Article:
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This is the result of too much signal for the tuner to handle under certain reception conditions. In the competition for the consumer dollar, tuner manufacturers engage in a "numbers race" in regard to tuner sensitivity.
This is not their fault, since consumers feel a tuner is inferior unless it boasts a sensitivity figure below two microvolts. Yet, over 90 percent of the purchasers of such tuners do not need this much sensitivity. In many cases, this high sensitivity works against them when a tuner is operated in a high signal metropolitan environment. This is because the design techniques for high sensitivity and those for low cross-modulation susceptibility (resistance to overload) are quite dissimilar.
When local stations are the ones you want to hear, overload is easily solved by inserting an attenuator in the cable, preferably near the tuner input. The RMS Electronics CA -1121-20 barrel attenuator (Fig. 1) is ideal, as its fittings permit it to be installed without an extra cable. The amount of attenuation required depends on the signal level, although 20 dB is good as a starter and will do for most cases. An additional 20-dB attenuator can be connected for the rare case where the signal level is enormous and the tuner particularly susceptible to overload.
If you want to hear very weak (distant) stations and you are located very close fo an extremely powerful station, attenuation cannot be used. If the powerful local station is more than 5 MHz away from the desired station in frequency, a simple tunable rejection filter can be used. The Jerrold RFT-300 (Fig. 2) and Radio Shack 15-1145 are very low priced filters that produce over 22-dB attenuation at the trap center frequency. These devices are installed in parallel with the 300-ohm antenna terminals. For installations using cable, disconnect the cable from the tuner's 75-ohm input and connect the cable to the 300-ohm input through a balun. The rejection filter is then connected across the tuner's 300-ohm input terminals in parallel with the balun.
If the weak distant station and powerful local station are very close in frequency, the trap cannot be used. (It is not selective enough to attenuate the strong station without also attenuating the weak one.) The only recourse in this case is to use the directional properties of a high -gain, narrow-beamwidth antenna (on a rotator, of course) to null out the powerful local station while boosting the level of the weak distant station.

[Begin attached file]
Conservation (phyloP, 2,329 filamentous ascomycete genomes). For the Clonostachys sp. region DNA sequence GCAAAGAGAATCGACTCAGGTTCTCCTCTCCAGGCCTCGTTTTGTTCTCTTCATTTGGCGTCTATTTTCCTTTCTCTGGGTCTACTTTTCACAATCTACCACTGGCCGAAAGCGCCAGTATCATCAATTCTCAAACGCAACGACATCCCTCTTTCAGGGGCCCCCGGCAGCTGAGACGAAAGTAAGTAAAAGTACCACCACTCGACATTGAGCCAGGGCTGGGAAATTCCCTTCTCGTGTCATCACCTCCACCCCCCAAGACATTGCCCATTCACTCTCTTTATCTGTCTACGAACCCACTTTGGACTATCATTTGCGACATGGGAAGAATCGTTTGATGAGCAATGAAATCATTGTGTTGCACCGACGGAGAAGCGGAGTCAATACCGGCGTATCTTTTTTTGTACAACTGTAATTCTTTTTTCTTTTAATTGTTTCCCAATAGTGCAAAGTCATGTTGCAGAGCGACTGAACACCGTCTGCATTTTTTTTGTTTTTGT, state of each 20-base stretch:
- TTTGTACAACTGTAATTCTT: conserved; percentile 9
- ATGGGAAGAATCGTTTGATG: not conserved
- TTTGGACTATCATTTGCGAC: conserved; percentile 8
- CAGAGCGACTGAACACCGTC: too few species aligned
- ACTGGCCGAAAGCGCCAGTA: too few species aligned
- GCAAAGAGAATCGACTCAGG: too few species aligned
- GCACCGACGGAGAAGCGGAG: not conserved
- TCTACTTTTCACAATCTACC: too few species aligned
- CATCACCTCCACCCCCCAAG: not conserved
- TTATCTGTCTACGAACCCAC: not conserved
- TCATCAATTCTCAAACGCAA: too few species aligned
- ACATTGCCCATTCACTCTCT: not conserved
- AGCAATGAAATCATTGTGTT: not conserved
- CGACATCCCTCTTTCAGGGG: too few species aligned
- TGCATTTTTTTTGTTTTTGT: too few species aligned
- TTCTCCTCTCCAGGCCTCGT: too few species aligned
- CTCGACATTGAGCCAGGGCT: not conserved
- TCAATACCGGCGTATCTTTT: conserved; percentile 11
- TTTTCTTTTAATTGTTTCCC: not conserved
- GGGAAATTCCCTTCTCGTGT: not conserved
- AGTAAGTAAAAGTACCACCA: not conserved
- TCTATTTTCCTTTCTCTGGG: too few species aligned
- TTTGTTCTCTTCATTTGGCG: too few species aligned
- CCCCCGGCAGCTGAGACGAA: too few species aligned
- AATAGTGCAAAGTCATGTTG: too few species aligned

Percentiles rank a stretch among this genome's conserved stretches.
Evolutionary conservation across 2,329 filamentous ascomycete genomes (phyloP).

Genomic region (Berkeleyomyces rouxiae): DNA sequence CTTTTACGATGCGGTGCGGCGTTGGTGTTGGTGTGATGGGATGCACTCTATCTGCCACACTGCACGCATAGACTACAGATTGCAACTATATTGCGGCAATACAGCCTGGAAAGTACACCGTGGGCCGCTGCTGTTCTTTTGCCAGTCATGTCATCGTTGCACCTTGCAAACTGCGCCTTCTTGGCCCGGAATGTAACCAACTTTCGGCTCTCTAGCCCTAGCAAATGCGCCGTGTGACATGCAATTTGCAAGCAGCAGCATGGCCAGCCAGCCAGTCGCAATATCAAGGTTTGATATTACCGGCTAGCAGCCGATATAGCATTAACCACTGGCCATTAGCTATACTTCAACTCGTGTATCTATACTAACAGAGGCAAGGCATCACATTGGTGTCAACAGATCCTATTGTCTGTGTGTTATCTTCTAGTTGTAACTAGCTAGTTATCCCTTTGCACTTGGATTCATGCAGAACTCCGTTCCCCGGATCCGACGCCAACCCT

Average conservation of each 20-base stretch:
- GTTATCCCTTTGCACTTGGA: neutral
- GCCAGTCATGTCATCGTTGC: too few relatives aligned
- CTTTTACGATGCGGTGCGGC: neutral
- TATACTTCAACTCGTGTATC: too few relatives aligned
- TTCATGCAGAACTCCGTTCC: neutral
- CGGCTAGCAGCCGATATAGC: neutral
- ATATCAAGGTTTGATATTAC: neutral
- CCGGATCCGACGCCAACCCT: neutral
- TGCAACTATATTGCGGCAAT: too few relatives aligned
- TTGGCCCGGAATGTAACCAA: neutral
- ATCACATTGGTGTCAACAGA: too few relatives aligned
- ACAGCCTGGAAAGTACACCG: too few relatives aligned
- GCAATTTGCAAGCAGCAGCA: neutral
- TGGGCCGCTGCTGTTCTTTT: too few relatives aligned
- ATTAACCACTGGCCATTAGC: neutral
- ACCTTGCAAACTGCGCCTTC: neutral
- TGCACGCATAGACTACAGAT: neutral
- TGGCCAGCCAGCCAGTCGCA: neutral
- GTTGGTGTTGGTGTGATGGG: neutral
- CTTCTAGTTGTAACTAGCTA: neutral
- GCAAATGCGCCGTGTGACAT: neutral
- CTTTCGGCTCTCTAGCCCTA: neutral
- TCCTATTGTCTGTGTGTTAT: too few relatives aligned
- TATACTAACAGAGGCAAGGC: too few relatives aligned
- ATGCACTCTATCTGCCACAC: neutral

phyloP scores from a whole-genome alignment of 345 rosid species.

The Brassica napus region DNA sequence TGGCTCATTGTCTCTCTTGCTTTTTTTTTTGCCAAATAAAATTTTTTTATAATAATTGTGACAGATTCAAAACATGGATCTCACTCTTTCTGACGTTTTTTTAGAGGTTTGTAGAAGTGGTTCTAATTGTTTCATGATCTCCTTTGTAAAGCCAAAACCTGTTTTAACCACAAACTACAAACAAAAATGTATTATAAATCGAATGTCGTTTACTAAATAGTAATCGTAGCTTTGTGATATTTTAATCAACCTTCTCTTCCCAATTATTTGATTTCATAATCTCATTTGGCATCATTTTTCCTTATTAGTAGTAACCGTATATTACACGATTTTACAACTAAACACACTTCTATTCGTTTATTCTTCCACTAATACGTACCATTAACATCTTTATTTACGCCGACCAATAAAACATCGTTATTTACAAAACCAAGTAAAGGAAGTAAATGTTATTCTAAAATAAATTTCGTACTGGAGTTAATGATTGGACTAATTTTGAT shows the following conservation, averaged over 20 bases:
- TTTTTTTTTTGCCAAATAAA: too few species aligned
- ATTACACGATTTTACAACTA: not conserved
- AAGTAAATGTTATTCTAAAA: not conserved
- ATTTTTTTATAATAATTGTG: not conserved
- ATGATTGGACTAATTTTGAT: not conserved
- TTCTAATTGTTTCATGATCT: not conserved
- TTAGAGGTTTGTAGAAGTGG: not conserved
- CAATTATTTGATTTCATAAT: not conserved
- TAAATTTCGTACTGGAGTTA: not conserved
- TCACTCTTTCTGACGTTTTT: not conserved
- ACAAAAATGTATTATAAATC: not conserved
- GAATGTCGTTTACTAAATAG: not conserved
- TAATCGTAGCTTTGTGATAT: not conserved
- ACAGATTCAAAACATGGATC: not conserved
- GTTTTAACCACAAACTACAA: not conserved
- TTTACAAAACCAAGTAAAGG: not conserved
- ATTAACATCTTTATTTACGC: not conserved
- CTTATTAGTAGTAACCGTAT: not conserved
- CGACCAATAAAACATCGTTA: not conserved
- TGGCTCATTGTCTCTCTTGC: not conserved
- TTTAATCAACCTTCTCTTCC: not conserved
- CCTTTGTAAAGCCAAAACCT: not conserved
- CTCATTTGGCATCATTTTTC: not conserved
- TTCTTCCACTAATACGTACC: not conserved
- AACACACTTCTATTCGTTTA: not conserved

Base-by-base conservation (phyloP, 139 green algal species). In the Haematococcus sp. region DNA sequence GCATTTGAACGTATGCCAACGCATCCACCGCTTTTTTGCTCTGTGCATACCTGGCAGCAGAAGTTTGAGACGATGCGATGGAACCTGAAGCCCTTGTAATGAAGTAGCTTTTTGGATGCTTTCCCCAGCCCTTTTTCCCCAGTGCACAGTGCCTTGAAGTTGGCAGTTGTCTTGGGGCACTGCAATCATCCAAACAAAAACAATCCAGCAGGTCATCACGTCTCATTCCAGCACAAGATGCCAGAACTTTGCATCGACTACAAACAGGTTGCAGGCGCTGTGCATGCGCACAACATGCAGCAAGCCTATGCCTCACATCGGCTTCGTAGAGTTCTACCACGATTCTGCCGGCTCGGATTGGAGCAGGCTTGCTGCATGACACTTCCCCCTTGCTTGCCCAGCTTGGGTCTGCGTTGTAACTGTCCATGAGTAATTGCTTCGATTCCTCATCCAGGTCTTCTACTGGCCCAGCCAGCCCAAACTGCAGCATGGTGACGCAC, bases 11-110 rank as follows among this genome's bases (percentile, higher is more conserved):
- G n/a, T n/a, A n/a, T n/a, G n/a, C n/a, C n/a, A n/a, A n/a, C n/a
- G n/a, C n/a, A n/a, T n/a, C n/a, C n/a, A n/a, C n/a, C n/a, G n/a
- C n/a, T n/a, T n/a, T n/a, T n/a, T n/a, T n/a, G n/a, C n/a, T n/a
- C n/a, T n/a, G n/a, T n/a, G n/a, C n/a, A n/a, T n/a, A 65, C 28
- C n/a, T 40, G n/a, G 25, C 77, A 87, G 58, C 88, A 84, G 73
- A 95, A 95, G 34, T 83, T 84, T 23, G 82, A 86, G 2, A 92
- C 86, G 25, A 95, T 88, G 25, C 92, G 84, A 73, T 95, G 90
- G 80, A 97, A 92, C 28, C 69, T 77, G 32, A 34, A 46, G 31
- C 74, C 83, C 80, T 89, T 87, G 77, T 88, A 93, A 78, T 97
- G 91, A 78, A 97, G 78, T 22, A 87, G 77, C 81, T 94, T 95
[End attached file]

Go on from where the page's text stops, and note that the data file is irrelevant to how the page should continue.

By careful positioning of the antenna via its rotator, you can reduce the pickup of the local station by 15-30 dB, depending on the null characteristics of your antenna. Hopefully this will reduce the local signal below the troublesome level.
CB Radio Interference
CB radio is the major cause of FM radio interference because of the number of CB transceivers in operation. With simple tuners, the interference mode is usually cross modulation (via front-end overload). A high-performance tuner may have stations near the upper edge of the FM band blacked out by 4th harmonic radiation at 108 MHz if the antenna of an ordinary CB transceiver is located next to the FM antenna. However, if an illegal power amplifier is used by the CBer, interference can occur even with considerable distance between the antennas.
An FM antenna will pick up the 4th harmonic of a CB signal as readily as it will pick up a 108 MHz FM signal.
Directionality is the only means of discriminating between the CB and FM signals, so an FM antenna with a high front -to -back ratio and deep side nulls is needed. The antenna is oriented to reject the CB harmonic and/or increase the FM signal. (Suitable antennas were mentioned in the first part of this series.) Best interference rejection occurs when the direction of the CB signal is at or near a right angle to the FM station; then the CB signal will disappear in the null typically occurring at 90° or 270° while the FM station is picked up at full strength.